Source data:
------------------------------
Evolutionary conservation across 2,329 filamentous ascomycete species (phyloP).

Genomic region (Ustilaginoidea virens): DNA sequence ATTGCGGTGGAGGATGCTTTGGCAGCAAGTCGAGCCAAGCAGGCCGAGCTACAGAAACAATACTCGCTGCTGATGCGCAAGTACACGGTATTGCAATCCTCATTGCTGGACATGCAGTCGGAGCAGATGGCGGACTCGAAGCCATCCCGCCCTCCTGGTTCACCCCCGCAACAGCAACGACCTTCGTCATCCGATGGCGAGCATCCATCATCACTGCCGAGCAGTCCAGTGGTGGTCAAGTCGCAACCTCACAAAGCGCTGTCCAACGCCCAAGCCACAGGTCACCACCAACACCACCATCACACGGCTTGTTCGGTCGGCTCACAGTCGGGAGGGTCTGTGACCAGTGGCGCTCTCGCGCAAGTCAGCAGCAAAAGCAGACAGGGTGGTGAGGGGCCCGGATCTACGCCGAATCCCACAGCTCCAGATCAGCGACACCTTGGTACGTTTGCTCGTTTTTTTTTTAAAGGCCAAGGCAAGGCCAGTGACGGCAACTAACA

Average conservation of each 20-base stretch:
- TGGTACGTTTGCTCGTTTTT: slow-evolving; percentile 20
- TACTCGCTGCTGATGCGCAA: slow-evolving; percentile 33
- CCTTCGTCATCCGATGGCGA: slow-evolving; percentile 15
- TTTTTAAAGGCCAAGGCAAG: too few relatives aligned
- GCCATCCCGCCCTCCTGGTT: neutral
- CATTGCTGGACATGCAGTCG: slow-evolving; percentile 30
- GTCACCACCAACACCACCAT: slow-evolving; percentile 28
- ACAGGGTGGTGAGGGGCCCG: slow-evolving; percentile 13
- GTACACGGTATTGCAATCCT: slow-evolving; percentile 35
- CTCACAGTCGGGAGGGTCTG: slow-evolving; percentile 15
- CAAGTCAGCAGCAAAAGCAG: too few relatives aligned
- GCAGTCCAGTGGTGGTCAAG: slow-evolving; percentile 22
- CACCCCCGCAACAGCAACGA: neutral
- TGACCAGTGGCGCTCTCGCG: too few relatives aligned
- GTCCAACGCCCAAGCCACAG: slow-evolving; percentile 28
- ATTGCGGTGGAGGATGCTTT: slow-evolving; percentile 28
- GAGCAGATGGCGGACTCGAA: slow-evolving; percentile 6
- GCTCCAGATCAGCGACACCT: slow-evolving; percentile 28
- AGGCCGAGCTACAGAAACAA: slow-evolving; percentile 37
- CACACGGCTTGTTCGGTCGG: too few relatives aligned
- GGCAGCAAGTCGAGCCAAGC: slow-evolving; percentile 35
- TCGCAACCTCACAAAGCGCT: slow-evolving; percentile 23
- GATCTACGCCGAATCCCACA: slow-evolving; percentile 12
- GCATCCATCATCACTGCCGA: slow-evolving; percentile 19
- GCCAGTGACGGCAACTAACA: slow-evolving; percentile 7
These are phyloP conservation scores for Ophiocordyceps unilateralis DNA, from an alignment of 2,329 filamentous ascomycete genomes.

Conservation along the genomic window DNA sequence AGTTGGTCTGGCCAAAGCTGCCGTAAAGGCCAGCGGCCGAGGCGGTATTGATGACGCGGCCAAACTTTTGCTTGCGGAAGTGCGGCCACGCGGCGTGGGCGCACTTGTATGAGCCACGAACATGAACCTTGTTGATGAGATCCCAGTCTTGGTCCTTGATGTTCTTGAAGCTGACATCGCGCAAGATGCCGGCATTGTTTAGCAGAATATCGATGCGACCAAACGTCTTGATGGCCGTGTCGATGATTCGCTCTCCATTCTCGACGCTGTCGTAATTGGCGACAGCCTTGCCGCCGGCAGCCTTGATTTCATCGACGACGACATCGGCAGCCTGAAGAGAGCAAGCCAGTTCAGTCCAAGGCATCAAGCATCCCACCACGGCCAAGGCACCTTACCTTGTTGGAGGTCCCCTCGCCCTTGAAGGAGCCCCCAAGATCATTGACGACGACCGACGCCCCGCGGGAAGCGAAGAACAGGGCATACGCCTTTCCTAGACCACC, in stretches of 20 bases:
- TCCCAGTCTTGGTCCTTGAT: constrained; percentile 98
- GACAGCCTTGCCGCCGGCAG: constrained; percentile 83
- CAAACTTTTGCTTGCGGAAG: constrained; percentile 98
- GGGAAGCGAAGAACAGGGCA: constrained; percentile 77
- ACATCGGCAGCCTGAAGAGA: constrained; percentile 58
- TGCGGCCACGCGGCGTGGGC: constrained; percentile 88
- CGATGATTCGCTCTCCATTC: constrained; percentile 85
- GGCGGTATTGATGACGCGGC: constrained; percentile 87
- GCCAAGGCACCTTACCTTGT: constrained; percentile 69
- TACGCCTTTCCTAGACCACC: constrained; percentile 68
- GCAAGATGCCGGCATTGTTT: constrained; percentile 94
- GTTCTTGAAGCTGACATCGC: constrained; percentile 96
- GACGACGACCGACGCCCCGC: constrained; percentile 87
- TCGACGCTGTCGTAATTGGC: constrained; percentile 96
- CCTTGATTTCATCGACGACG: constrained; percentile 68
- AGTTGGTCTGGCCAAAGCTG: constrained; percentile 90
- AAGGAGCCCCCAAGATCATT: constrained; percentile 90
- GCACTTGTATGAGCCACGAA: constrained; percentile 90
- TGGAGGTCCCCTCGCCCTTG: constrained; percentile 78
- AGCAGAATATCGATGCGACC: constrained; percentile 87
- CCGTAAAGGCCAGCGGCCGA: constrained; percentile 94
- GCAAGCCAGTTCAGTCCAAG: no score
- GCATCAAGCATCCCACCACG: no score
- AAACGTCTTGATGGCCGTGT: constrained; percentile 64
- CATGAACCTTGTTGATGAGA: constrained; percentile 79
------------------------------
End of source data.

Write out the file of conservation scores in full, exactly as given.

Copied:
Evolutionary conservation across 2,329 filamentous ascomycete species (phyloP).

Genomic region (Ustilaginoidea virens): DNA sequence ATTGCGGTGGAGGATGCTTTGGCAGCAAGTCGAGCCAAGCAGGCCGAGCTACAGAAACAATACTCGCTGCTGATGCGCAAGTACACGGTATTGCAATCCTCATTGCTGGACATGCAGTCGGAGCAGATGGCGGACTCGAAGCCATCCCGCCCTCCTGGTTCACCCCCGCAACAGCAACGACCTTCGTCATCCGATGGCGAGCATCCATCATCACTGCCGAGCAGTCCAGTGGTGGTCAAGTCGCAACCTCACAAAGCGCTGTCCAACGCCCAAGCCACAGGTCACCACCAACACCACCATCACACGGCTTGTTCGGTCGGCTCACAGTCGGGAGGGTCTGTGACCAGTGGCGCTCTCGCGCAAGTCAGCAGCAAAAGCAGACAGGGTGGTGAGGGGCCCGGATCTACGCCGAATCCCACAGCTCCAGATCAGCGACACCTTGGTACGTTTGCTCGTTTTTTTTTTAAAGGCCAAGGCAAGGCCAGTGACGGCAACTAACA

Average conservation of each 20-base stretch:
- TGGTACGTTTGCTCGTTTTT: slow-evolving; percentile 20
- TACTCGCTGCTGATGCGCAA: slow-evolving; percentile 33
- CCTTCGTCATCCGATGGCGA: slow-evolving; percentile 15
- TTTTTAAAGGCCAAGGCAAG: too few relatives aligned
- GCCATCCCGCCCTCCTGGTT: neutral
- CATTGCTGGACATGCAGTCG: slow-evolving; percentile 30
- GTCACCACCAACACCACCAT: slow-evolving; percentile 28
- ACAGGGTGGTGAGGGGCCCG: slow-evolving; percentile 13
- GTACACGGTATTGCAATCCT: slow-evolving; percentile 35
- CTCACAGTCGGGAGGGTCTG: slow-evolving; percentile 15
- CAAGTCAGCAGCAAAAGCAG: too few relatives aligned
- GCAGTCCAGTGGTGGTCAAG: slow-evolving; percentile 22
- CACCCCCGCAACAGCAACGA: neutral
- TGACCAGTGGCGCTCTCGCG: too few relatives aligned
- GTCCAACGCCCAAGCCACAG: slow-evolving; percentile 28
- ATTGCGGTGGAGGATGCTTT: slow-evolving; percentile 28
- GAGCAGATGGCGGACTCGAA: slow-evolving; percentile 6
- GCTCCAGATCAGCGACACCT: slow-evolving; percentile 28
- AGGCCGAGCTACAGAAACAA: slow-evolving; percentile 37
- CACACGGCTTGTTCGGTCGG: too few relatives aligned
- GGCAGCAAGTCGAGCCAAGC: slow-evolving; percentile 35
- TCGCAACCTCACAAAGCGCT: slow-evolving; percentile 23
- GATCTACGCCGAATCCCACA: slow-evolving; percentile 12
- GCATCCATCATCACTGCCGA: slow-evolving; percentile 19
- GCCAGTGACGGCAACTAACA: slow-evolving; percentile 7
These are phyloP conservation scores for Ophiocordyceps unilateralis DNA, from an alignment of 2,329 filamentous ascomycete genomes.

Conservation along the genomic window DNA sequence AGTTGGTCTGGCCAAAGCTGCCGTAAAGGCCAGCGGCCGAGGCGGTATTGATGACGCGGCCAAACTTTTGCTTGCGGAAGTGCGGCCACGCGGCGTGGGCGCACTTGTATGAGCCACGAACATGAACCTTGTTGATGAGATCCCAGTCTTGGTCCTTGATGTTCTTGAAGCTGACATCGCGCAAGATGCCGGCATTGTTTAGCAGAATATCGATGCGACCAAACGTCTTGATGGCCGTGTCGATGATTCGCTCTCCATTCTCGACGCTGTCGTAATTGGCGACAGCCTTGCCGCCGGCAGCCTTGATTTCATCGACGACGACATCGGCAGCCTGAAGAGAGCAAGCCAGTTCAGTCCAAGGCATCAAGCATCCCACCACGGCCAAGGCACCTTACCTTGTTGGAGGTCCCCTCGCCCTTGAAGGAGCCCCCAAGATCATTGACGACGACCGACGCCCCGCGGGAAGCGAAGAACAGGGCATACGCCTTTCCTAGACCACC, in stretches of 20 bases:
- TCCCAGTCTTGGTCCTTGAT: constrained; percentile 98
- GACAGCCTTGCCGCCGGCAG: constrained; percentile 83
- CAAACTTTTGCTTGCGGAAG: constrained; percentile 98
- GGGAAGCGAAGAACAGGGCA: constrained; percentile 77
- ACATCGGCAGCCTGAAGAGA: constrained; percentile 58
- TGCGGCCACGCGGCGTGGGC: constrained; percentile 88
- CGATGATTCGCTCTCCATTC: constrained; percentile 85
- GGCGGTATTGATGACGCGGC: constrained; percentile 87
- GCCAAGGCACCTTACCTTGT: constrained; percentile 69
- TACGCCTTTCCTAGACCACC: constrained; percentile 68
- GCAAGATGCCGGCATTGTTT: constrained; percentile 94
- GTTCTTGAAGCTGACATCGC: constrained; percentile 96
- GACGACGACCGACGCCCCGC: constrained; percentile 87
- TCGACGCTGTCGTAATTGGC: constrained; percentile 96
- CCTTGATTTCATCGACGACG: constrained; percentile 68
- AGTTGGTCTGGCCAAAGCTG: constrained; percentile 90
- AAGGAGCCCCCAAGATCATT: constrained; percentile 90
- GCACTTGTATGAGCCACGAA: constrained; percentile 90
- TGGAGGTCCCCTCGCCCTTG: constrained; percentile 78
- AGCAGAATATCGATGCGACC: constrained; percentile 87
- CCGTAAAGGCCAGCGGCCGA: constrained; percentile 94
- GCAAGCCAGTTCAGTCCAAG: no score
- GCATCAAGCATCCCACCACG: no score
- AAACGTCTTGATGGCCGTGT: constrained; percentile 64
- CATGAACCTTGTTGATGAGA: constrained; percentile 79